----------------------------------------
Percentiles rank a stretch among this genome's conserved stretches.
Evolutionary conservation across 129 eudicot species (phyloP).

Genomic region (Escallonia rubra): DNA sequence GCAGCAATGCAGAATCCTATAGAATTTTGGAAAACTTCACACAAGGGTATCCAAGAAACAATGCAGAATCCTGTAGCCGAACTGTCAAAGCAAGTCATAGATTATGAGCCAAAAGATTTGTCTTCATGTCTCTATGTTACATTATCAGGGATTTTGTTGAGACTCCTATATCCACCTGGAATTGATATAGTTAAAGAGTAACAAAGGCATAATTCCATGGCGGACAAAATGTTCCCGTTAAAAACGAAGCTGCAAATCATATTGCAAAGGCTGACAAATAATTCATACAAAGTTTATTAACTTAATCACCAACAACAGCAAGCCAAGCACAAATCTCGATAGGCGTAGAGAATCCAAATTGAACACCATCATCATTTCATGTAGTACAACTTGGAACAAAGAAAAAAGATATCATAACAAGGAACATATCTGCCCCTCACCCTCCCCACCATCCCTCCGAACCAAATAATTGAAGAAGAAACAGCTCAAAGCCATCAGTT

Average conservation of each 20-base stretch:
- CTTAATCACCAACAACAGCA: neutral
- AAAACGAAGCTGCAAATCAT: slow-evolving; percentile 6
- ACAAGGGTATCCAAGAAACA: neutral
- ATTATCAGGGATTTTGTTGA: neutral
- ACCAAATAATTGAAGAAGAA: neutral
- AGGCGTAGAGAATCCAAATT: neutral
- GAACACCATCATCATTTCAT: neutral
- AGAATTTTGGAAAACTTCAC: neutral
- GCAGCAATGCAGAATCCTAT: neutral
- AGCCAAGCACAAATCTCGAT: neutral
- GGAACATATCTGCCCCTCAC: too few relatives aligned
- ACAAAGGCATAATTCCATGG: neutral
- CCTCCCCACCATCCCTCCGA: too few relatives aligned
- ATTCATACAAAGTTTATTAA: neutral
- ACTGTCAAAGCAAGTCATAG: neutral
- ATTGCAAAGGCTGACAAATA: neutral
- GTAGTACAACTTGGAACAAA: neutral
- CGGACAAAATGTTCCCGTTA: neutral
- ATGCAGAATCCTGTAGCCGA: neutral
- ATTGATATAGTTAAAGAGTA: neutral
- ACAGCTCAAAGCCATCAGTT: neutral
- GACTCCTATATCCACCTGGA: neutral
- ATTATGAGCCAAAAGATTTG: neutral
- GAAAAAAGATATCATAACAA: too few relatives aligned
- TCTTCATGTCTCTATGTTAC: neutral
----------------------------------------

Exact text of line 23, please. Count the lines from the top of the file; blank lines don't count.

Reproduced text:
- ATGCAGAATCCTGTAGCCGA: neutral